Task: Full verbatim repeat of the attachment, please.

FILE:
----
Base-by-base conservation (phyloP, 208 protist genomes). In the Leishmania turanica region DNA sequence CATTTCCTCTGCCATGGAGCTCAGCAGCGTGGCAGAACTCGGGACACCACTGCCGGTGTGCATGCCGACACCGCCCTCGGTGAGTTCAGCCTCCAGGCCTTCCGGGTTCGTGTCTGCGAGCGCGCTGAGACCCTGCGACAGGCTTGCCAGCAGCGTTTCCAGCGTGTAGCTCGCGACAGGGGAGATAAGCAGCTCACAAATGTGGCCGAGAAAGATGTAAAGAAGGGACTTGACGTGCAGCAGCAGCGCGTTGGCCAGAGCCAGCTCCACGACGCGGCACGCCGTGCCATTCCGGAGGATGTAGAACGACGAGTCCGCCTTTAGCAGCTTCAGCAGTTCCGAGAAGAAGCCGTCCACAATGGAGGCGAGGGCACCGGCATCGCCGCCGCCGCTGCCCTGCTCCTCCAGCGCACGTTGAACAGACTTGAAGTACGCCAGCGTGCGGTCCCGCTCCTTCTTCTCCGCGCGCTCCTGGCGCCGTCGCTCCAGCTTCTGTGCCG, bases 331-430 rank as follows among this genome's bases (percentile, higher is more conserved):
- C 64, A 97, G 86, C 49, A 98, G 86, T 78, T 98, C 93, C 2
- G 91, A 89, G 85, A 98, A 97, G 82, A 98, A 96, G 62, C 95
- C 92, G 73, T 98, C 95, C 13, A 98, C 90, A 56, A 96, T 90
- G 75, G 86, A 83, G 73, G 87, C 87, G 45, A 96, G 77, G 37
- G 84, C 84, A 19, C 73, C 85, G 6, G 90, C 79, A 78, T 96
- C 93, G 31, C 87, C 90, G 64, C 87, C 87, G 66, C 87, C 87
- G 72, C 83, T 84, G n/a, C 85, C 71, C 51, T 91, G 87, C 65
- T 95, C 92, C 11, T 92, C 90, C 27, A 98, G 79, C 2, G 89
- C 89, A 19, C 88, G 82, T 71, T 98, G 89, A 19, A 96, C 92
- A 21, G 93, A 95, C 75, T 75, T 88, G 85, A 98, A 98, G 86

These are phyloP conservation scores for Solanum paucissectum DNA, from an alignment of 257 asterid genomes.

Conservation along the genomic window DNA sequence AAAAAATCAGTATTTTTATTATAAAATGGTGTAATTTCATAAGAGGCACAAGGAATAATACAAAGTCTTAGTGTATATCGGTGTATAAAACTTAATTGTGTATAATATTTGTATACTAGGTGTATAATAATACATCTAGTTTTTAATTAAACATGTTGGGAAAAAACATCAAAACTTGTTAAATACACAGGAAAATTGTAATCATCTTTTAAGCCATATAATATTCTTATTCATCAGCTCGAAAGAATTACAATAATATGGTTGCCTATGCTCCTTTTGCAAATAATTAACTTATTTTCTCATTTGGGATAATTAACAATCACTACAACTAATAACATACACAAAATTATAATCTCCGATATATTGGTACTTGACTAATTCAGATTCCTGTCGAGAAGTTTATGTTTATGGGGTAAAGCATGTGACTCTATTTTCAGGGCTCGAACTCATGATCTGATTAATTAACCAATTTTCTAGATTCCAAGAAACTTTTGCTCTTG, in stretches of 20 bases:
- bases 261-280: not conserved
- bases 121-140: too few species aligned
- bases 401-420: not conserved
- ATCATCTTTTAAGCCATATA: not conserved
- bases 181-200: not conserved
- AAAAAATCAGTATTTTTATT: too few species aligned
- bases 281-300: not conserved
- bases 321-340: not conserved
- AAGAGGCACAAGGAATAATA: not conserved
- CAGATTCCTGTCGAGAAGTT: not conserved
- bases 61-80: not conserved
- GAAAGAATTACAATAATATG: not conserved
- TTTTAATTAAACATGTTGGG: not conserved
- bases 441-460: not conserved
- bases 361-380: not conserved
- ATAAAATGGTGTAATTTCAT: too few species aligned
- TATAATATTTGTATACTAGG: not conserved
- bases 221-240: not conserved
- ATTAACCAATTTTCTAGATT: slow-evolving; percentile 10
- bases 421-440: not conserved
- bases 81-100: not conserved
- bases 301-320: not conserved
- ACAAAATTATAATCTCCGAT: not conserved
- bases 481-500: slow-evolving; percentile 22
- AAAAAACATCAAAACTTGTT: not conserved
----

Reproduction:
Base-by-base conservation (phyloP, 208 protist genomes). In the Leishmania turanica region DNA sequence CATTTCCTCTGCCATGGAGCTCAGCAGCGTGGCAGAACTCGGGACACCACTGCCGGTGTGCATGCCGACACCGCCCTCGGTGAGTTCAGCCTCCAGGCCTTCCGGGTTCGTGTCTGCGAGCGCGCTGAGACCCTGCGACAGGCTTGCCAGCAGCGTTTCCAGCGTGTAGCTCGCGACAGGGGAGATAAGCAGCTCACAAATGTGGCCGAGAAAGATGTAAAGAAGGGACTTGACGTGCAGCAGCAGCGCGTTGGCCAGAGCCAGCTCCACGACGCGGCACGCCGTGCCATTCCGGAGGATGTAGAACGACGAGTCCGCCTTTAGCAGCTTCAGCAGTTCCGAGAAGAAGCCGTCCACAATGGAGGCGAGGGCACCGGCATCGCCGCCGCCGCTGCCCTGCTCCTCCAGCGCACGTTGAACAGACTTGAAGTACGCCAGCGTGCGGTCCCGCTCCTTCTTCTCCGCGCGCTCCTGGCGCCGTCGCTCCAGCTTCTGTGCCG, bases 331-430 rank as follows among this genome's bases (percentile, higher is more conserved):
- C 64, A 97, G 86, C 49, A 98, G 86, T 78, T 98, C 93, C 2
- G 91, A 89, G 85, A 98, A 97, G 82, A 98, A 96, G 62, C 95
- C 92, G 73, T 98, C 95, C 13, A 98, C 90, A 56, A 96, T 90
- G 75, G 86, A 83, G 73, G 87, C 87, G 45, A 96, G 77, G 37
- G 84, C 84, A 19, C 73, C 85, G 6, G 90, C 79, A 78, T 96
- C 93, G 31, C 87, C 90, G 64, C 87, C 87, G 66, C 87, C 87
- G 72, C 83, T 84, G n/a, C 85, C 71, C 51, T 91, G 87, C 65
- T 95, C 92, C 11, T 92, C 90, C 27, A 98, G 79, C 2, G 89
- C 89, A 19, C 88, G 82, T 71, T 98, G 89, A 19, A 96, C 92
- A 21, G 93, A 95, C 75, T 75, T 88, G 85, A 98, A 98, G 86

These are phyloP conservation scores for Solanum paucissectum DNA, from an alignment of 257 asterid genomes.

Conservation along the genomic window DNA sequence AAAAAATCAGTATTTTTATTATAAAATGGTGTAATTTCATAAGAGGCACAAGGAATAATACAAAGTCTTAGTGTATATCGGTGTATAAAACTTAATTGTGTATAATATTTGTATACTAGGTGTATAATAATACATCTAGTTTTTAATTAAACATGTTGGGAAAAAACATCAAAACTTGTTAAATACACAGGAAAATTGTAATCATCTTTTAAGCCATATAATATTCTTATTCATCAGCTCGAAAGAATTACAATAATATGGTTGCCTATGCTCCTTTTGCAAATAATTAACTTATTTTCTCATTTGGGATAATTAACAATCACTACAACTAATAACATACACAAAATTATAATCTCCGATATATTGGTACTTGACTAATTCAGATTCCTGTCGAGAAGTTTATGTTTATGGGGTAAAGCATGTGACTCTATTTTCAGGGCTCGAACTCATGATCTGATTAATTAACCAATTTTCTAGATTCCAAGAAACTTTTGCTCTTG, in stretches of 20 bases:
- bases 261-280: not conserved
- bases 121-140: too few species aligned
- bases 401-420: not conserved
- ATCATCTTTTAAGCCATATA: not conserved
- bases 181-200: not conserved
- AAAAAATCAGTATTTTTATT: too few species aligned
- bases 281-300: not conserved
- bases 321-340: not conserved
- AAGAGGCACAAGGAATAATA: not conserved
- CAGATTCCTGTCGAGAAGTT: not conserved
- bases 61-80: not conserved
- GAAAGAATTACAATAATATG: not conserved
- TTTTAATTAAACATGTTGGG: not conserved
- bases 441-460: not conserved
- bases 361-380: not conserved
- ATAAAATGGTGTAATTTCAT: too few species aligned
- TATAATATTTGTATACTAGG: not conserved
- bases 221-240: not conserved
- ATTAACCAATTTTCTAGATT: slow-evolving; percentile 10
- bases 421-440: not conserved
- bases 81-100: not conserved
- bases 301-320: not conserved
- ACAAAATTATAATCTCCGAT: not conserved
- bases 481-500: slow-evolving; percentile 22
- AAAAAACATCAAAACTTGTT: not conserved